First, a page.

Today we’re talking with one of the creators behind the company Druid City Games. They’re set to publish their very first game called Barnyard Roundup through a very successful Kickstarter campaign that ends in a couple days. The game is bright, fun and an excellent card game of families! Take some time and get to know James and how the hobby of board gaming is bringing his family closer.
Tell us about the role board games and tabletop gaming played in your life growing up.
My family didn’t really play board games when I was a kid. I had a cousin who had Risk and when I would go to his house, we played it a few times. I loved it, but my exposure to the hobby was pretty low.
How have board games helped you connect as a family? What kinds of relationships have you been able to build around tabletop gaming?
Board games have really helped us connect as a family. It’s our “thing”. I use them not only in my family but with friends and at gatherings to get people engaging and interacting. We have a monthly family gathering at my mom’s house. We eat and sit around for a few hours. It was at one time, really boring. We would eat and then everyone would sit around and stare at each other until the first brave person said they needed to go. Then a few years ago when I started bringing board games to the gathering, everything changed. At first, they resisted, but after I insisted, everyone was laughing and having fun. Now it’s the thing they look forward too. Everyone runs over and looks in my game bag to see what I brought.
You are part of Druid City Games. Tell us a little about how this company started and who is a part of it.
The spirit of the company started one day when I came home from work and my family all had their faces in some kind of electronic. I said hi, and they gave me the cordial hi. I only get 3 hours a day with my kids, did I want that time to be with our faces in our electronics like zombies? This is what set me on the mission to get us engaging with each other on a regular basis, it is what started me down the rabbit hole of board games.
Now it’s the thing they look forward too. Everyone runs over and looks in my game bag to see what I brought.
The company branched off from this idea, to help bring families and friends together in a meaningful, dynamic way. There are 3 of us that make up the company. Doug, Ian, and myself. We are just board game nerds with ideas. We want to make games that help people have fun. One of the main questions we repeatedly ask when we are play testing a game or a mechanic, “is this fun?”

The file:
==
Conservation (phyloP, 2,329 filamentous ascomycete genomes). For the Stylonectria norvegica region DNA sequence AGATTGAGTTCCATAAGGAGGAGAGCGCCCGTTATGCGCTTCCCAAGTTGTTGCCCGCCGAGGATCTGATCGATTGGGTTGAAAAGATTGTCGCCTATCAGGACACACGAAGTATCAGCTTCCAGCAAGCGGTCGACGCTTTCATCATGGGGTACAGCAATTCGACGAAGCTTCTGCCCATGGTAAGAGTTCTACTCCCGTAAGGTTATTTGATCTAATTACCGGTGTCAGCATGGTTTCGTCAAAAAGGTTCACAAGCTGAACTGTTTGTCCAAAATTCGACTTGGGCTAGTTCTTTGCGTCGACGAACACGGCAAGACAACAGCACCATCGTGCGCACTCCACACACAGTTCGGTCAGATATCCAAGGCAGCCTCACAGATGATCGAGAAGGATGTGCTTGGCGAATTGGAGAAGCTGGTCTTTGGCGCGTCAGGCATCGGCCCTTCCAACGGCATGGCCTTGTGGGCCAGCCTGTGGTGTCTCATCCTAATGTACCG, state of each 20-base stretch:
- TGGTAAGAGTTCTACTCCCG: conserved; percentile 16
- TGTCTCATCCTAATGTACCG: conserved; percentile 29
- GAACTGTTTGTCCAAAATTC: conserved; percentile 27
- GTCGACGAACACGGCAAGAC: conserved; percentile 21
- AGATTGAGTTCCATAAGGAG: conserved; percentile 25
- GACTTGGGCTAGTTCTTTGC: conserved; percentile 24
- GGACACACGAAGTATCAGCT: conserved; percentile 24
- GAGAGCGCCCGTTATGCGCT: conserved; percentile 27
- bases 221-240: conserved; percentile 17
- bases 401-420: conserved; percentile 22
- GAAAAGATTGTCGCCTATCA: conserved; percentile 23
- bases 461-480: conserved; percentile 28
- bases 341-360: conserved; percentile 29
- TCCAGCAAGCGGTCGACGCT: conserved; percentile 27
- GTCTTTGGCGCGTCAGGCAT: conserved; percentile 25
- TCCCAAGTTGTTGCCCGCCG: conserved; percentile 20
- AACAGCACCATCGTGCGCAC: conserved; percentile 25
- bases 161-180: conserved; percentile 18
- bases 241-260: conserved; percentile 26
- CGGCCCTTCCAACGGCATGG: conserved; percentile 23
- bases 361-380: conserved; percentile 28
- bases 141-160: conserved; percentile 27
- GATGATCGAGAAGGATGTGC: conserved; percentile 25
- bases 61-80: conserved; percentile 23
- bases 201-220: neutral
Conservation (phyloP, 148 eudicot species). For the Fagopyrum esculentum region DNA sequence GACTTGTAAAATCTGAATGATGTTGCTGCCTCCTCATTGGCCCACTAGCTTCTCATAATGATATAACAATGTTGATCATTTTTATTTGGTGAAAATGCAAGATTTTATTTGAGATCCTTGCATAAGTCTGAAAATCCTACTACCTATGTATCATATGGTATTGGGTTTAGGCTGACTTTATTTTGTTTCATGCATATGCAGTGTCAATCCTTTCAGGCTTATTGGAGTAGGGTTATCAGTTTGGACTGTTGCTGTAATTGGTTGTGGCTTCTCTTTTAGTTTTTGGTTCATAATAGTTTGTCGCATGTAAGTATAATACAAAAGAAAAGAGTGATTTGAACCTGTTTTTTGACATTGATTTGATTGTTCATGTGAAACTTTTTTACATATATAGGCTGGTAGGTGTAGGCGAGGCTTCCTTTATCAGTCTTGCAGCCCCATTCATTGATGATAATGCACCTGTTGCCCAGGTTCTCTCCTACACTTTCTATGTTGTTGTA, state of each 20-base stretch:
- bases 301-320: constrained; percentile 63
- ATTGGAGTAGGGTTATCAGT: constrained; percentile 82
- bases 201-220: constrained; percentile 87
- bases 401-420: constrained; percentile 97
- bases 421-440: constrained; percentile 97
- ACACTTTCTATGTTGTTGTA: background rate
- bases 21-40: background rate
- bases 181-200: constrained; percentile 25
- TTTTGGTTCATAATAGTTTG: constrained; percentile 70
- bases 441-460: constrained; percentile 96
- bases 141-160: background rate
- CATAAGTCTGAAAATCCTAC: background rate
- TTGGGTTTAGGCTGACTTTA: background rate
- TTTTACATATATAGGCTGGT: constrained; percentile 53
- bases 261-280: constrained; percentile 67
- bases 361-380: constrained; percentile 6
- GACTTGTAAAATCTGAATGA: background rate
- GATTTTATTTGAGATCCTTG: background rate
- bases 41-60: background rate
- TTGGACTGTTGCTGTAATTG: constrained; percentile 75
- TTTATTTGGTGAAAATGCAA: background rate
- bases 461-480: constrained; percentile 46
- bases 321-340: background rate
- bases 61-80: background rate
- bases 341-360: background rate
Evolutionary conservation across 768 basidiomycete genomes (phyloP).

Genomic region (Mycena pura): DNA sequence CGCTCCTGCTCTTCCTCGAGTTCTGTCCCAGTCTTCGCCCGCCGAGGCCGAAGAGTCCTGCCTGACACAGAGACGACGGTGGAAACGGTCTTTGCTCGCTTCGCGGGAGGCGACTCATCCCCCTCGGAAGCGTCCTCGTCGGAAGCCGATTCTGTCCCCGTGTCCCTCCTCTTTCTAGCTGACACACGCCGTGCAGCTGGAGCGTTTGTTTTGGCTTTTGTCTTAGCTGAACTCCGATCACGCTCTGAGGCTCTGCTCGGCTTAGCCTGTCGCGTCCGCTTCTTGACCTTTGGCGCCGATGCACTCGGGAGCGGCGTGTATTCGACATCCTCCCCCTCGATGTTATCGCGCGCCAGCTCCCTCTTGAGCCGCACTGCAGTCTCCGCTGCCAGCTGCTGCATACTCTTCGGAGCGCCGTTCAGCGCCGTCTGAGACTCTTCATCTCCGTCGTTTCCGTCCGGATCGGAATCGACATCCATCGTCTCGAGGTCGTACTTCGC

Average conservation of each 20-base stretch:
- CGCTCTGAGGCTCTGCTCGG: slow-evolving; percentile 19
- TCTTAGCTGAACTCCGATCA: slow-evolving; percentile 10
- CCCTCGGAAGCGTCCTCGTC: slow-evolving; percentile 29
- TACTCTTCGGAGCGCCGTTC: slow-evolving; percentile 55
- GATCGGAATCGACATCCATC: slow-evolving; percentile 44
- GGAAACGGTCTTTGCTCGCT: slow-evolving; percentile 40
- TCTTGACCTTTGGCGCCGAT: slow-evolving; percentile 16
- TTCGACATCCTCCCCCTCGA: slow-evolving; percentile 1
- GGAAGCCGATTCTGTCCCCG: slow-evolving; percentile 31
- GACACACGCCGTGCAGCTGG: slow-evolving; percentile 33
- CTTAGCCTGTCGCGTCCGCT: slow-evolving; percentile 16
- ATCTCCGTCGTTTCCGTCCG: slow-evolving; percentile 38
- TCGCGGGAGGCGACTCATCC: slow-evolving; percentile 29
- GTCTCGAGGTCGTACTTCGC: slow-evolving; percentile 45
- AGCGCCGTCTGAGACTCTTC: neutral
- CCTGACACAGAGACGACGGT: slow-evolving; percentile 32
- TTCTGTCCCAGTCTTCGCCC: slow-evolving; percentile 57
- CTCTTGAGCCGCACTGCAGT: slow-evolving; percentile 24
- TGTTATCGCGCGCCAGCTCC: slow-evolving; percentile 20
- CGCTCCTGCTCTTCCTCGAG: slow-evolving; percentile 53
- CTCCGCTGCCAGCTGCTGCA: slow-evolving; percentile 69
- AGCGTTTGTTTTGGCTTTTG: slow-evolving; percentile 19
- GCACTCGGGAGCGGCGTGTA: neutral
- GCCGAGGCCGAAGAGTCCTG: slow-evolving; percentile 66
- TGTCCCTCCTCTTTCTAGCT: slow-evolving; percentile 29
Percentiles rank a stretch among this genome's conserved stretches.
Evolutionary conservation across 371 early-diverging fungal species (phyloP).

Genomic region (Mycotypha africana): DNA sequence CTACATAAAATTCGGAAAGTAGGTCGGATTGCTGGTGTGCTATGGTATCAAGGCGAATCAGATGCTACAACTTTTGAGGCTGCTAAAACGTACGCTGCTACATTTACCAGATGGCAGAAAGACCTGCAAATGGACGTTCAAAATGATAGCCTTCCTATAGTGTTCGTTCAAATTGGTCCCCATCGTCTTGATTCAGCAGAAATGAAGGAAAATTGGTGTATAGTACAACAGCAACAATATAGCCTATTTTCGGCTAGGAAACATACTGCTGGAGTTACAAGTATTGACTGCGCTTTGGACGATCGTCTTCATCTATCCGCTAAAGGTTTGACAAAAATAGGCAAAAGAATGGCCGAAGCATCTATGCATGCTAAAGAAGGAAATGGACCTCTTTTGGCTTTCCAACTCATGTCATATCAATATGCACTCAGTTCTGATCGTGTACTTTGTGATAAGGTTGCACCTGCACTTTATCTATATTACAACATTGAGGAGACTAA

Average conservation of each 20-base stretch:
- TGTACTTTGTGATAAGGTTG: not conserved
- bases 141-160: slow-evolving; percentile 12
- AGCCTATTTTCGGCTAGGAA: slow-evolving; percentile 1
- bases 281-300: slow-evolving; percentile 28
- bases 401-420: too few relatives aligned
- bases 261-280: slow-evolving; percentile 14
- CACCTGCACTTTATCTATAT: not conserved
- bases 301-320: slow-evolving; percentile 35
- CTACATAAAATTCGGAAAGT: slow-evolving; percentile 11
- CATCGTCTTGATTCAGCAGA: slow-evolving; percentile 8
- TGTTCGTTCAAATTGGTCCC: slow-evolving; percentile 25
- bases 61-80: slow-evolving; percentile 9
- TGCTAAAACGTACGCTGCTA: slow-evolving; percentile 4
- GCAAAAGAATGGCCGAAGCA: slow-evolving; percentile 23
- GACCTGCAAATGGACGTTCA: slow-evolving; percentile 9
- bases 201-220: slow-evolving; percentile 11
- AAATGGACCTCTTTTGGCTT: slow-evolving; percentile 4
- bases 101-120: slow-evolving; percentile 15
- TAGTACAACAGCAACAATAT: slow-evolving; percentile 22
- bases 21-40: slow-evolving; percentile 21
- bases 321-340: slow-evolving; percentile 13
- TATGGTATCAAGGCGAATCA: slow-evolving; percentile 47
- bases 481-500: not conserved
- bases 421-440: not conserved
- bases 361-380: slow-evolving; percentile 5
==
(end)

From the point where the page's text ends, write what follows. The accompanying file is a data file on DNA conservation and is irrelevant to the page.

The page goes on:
Your first Kickstarter is for a game called Barnyard Roundup. What was your inspiration for the game?
We wanted to make a game that had a repeatable, fun mechanic that kids and parents could enjoy together. If you have played some of the old classics, some of them feel more like work than fun when playing with kids. This was our inspiration, could we make a game that didn’t feel like a job to play with kids, that we actually enjoyed as well. All three of us love the bluffing mechanic. We all three love the Princess Bride and if you have seen the “Battle of Wits”, with the poison in the cups, then you have a good idea how our game will work. The game is less about bluffing and more about out-witting your friends. Lance with Undead Viking did a great job of explaining the strategy in his review video.
Barnyard Roundup was funded in under 24 hours via Kickstarter. What was your family’s reaction when finding out the game had reached its initial goal?
We were really excited! We still are! We want to hit all the stretch goals and make the game the very best it can be. We haven’t really taken the time to celebrate yet, there is so much work that goes into a successful Kickstarter campaign, once it ends, that is probably when we will celebrate and take a deep breath.
What type of gamers will be attracted to Barnyard Roundup?
We would like to think all type of gamers, but we aren’t naive. I would ask all gamers to give it a shot, it might surprise you. We have had hundreds of demos at cons, people walk up and see the childish art and say, “Nah, no thanks”, then I ask them to give it a try, its only 10 minutes. I have converted them all except a handful.
As a company, what can we expect to see from Druid City Games over the next 12 months or so?
We have a follow-up to Barnyard we have about 75% done right now. It’s working title is Guardian’s Call. It is what Barnyard would have been if it was solely targeted at gamers. It is fantasy-themed and you are collecting warriors for your army to conquer foes and collecting loot and gold. It uses the bluffing mechanic, like Barnyard, but in a more sophisticated way.
I only get 3 hours a day with my kids, did I want that time to be with our faces in our electronics like zombies?
The strategy and actions are more complex and have more depth. Pretty much every idea we had while making Barnyard that wouldn’t work in a family environment, we rolled over into this and made a gamer’s game. We are really excited about this game!
From there, we have two or three other games that we are working on next. We are also looking at taking submissions from designers to produce their games under our name. We are ready to bust on the scene as a real player.
As a gamer with a family, our game shelves are usually a hodgepodge of deep, serious games and light, fun games. What are two games that make it to the table during an adult game night and two games that hit the table when playing with the kids?
Two games that make it to adult time are Blood Rage and Orleans. We are a good mix of Ameritrash and Euro lovers, so we never really focus on one game type. Two games with the kids, we play a lot of Batman Love Letter and New York 1901. My 7 year old loves both of those games.